Money Makeover candidate Howard survived a major financial life crisis. Here's how
Last month, our Money Makeover contestant Howard faced a major crisis when the security firm he works for was liquidated. While Howard was fortunate to be offered a job with the new firm, it came with a R4 000 drop in income. Moreover, Howard has to purchase a car as the company will not provide the car Howard needs for work.
“This hit me so hard. I could not eat or sleep well for two days as I was dealing with the shock. At the back of my mind, I’ve anticipated something like this happening at some distant future point, which is why I started the Rooms-to-Rent business. Unfortunately, this happened before my business had grown to pay me a healthy income.”
When the call came from his company, Howard went into panic mode. He seriously considered taking the retrenchment package to lower his debts, apply for debt review and collect UIF. But he took a deep breath and called his Money Makeover Absa adviser Elton Govender.
If this had happened to Howard six months ago, it could have wiped him out financially. With nearly R1 million in debt – which he took out to grow his property business – Howard would have had to consider debt review. This would have rendered him unable to grow his property business.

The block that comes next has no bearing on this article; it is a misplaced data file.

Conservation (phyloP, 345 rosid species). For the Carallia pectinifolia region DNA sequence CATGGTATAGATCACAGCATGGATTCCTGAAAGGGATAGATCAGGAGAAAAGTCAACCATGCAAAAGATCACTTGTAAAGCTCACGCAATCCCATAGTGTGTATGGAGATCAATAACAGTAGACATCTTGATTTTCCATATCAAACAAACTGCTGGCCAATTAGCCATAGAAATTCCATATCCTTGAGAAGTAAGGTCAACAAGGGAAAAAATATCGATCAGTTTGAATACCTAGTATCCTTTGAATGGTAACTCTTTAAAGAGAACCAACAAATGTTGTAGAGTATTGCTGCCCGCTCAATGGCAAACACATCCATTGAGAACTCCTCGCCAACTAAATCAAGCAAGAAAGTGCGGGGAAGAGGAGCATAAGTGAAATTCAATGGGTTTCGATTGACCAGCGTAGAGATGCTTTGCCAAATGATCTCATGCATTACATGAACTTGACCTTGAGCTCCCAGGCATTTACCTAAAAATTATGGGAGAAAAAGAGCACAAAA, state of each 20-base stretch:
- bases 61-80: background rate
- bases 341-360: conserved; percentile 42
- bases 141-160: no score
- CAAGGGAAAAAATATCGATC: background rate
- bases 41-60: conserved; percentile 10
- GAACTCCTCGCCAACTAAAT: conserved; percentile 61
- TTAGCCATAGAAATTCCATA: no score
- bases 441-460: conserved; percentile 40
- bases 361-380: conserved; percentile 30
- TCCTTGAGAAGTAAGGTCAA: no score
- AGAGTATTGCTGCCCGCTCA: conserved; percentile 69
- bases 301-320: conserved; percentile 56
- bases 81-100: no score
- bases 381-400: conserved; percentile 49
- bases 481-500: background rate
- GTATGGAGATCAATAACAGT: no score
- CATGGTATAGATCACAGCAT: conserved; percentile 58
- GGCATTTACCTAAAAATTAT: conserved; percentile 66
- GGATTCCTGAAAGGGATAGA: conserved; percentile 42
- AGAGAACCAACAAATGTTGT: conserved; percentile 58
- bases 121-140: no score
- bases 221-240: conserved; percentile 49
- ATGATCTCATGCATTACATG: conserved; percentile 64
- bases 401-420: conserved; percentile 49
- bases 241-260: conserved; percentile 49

READ: How to get your business ready for a loan
Fortunately, over the past six months, Howard has been working on improving his finances and can absorb this blow. He has emergency funds, a strict household budget that gives him a R3 000 surplus a month and, thanks to Elton, a proper set of accounts from his property business. He now knows he can draw a small salary to tide him over – even if it means slowing the growth of the business.
“We will cut down our food budget by eating less meat. My wife is a domestic employee and will bring R2 000 to the table. I’m now strong and believe we will survive this salary cut,” Howard told us at the beginning of January.
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But then, Absa had some incredible news for Howard. All that work done over the last five months to separate the business and personal finances and draw up proper spreadsheets and a business plan, meant he qualified for a business loan. Reducing the average interest on the loans from 25% to 13% meant R4 000 less interest a month, almost exactly the amount of income he lost.
What we can learn from Howard’s experience is that if you get your finances in order, you can survive those life shocks; if not, they will take you down. Debt councillors say that, in their experience, when you are spending 40% of your income on debt repayments, you become financially vulnerable.
It is at this point that you cannot absorb a financial shock and you end up deeper in debt and, finally, debt review. Don’t wait until a crisis hits. Start getting your finances in order. When a crisis does happen, stay calm and get good advice.